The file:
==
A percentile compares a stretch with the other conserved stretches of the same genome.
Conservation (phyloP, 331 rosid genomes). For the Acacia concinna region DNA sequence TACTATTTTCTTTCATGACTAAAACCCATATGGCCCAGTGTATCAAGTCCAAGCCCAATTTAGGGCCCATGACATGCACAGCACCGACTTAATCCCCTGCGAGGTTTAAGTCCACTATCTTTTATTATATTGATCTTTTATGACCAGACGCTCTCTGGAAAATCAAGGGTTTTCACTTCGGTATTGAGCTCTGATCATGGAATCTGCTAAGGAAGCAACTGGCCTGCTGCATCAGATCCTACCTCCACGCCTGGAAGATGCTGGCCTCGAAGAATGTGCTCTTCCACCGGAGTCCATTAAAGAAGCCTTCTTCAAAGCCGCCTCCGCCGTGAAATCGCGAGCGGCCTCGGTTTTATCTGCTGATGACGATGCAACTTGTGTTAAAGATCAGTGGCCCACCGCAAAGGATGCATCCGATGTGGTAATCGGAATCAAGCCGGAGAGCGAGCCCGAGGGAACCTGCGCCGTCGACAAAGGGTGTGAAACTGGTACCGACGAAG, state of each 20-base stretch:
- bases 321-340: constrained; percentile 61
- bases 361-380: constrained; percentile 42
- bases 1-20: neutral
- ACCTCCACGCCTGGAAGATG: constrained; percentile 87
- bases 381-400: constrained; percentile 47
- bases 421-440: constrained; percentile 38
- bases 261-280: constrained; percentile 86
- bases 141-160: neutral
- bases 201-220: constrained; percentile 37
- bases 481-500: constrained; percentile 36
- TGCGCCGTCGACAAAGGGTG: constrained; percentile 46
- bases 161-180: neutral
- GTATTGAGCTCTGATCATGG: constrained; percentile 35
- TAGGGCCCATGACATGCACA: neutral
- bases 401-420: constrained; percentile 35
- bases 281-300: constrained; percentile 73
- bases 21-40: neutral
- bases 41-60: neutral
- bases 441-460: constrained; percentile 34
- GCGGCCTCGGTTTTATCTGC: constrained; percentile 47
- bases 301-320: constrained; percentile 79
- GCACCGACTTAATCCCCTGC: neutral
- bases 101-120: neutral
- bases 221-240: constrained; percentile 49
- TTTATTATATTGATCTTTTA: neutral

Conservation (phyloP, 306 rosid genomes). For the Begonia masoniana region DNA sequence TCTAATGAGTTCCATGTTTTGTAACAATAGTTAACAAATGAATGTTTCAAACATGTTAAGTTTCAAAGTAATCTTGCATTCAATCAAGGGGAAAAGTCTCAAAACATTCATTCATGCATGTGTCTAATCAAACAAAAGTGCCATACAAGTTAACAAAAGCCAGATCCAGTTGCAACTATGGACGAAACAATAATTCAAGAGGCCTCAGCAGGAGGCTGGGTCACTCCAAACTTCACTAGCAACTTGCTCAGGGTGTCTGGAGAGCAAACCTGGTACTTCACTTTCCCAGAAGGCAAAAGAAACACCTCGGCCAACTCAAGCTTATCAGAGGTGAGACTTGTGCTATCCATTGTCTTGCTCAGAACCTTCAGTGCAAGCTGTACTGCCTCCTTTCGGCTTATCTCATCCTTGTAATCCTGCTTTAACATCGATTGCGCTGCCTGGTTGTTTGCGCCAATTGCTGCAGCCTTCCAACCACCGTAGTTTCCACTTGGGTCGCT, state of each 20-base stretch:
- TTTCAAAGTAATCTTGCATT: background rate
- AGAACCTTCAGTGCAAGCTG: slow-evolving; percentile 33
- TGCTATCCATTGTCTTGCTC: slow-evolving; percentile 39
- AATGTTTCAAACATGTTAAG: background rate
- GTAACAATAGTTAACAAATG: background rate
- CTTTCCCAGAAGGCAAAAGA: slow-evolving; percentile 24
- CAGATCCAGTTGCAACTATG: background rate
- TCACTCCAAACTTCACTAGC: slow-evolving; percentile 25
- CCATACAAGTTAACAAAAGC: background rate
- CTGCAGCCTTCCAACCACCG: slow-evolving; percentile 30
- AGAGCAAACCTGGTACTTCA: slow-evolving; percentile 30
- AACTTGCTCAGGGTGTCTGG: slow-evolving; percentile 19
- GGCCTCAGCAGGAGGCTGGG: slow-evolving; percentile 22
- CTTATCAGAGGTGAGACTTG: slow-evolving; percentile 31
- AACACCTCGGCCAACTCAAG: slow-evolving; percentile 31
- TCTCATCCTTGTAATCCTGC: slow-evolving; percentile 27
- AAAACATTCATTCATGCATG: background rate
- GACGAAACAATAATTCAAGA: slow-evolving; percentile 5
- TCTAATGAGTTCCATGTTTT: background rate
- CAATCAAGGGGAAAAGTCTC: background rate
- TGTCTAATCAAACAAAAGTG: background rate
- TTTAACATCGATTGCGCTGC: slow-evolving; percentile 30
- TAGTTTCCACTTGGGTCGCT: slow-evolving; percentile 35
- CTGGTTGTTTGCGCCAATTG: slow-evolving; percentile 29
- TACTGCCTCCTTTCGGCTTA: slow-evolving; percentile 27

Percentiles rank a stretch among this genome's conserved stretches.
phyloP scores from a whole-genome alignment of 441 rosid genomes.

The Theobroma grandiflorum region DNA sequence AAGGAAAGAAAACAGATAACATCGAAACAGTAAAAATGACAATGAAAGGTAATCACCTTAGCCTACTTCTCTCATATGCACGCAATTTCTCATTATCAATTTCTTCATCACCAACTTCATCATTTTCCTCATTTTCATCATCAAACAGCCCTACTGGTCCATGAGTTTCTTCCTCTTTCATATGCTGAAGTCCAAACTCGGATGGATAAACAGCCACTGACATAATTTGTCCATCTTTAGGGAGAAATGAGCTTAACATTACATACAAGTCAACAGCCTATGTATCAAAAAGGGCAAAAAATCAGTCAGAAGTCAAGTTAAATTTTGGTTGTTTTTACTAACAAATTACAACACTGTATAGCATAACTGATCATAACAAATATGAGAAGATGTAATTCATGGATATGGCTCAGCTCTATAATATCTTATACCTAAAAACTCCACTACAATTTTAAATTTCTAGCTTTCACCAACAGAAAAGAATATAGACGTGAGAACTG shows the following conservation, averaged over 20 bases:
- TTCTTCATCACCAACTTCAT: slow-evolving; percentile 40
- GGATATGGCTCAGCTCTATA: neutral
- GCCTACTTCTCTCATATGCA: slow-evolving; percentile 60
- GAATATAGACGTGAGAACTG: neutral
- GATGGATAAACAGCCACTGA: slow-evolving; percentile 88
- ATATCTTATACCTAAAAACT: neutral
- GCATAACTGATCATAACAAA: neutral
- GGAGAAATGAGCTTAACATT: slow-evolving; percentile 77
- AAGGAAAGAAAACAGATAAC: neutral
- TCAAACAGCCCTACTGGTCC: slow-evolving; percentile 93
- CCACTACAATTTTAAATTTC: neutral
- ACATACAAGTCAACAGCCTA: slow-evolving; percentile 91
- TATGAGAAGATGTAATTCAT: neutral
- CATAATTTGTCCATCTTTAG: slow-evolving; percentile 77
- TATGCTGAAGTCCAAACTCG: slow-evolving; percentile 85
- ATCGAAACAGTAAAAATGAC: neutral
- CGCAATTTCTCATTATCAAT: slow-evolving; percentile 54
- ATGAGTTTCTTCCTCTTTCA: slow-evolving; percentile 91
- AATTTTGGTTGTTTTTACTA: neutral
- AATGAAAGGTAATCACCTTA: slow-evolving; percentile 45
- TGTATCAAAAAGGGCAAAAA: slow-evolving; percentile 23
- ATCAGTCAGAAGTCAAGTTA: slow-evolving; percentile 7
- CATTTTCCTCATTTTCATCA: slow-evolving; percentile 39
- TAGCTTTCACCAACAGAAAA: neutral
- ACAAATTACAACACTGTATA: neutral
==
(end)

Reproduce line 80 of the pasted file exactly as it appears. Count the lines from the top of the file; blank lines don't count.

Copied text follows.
- TAGCTTTCACCAACAGAAAA: neutral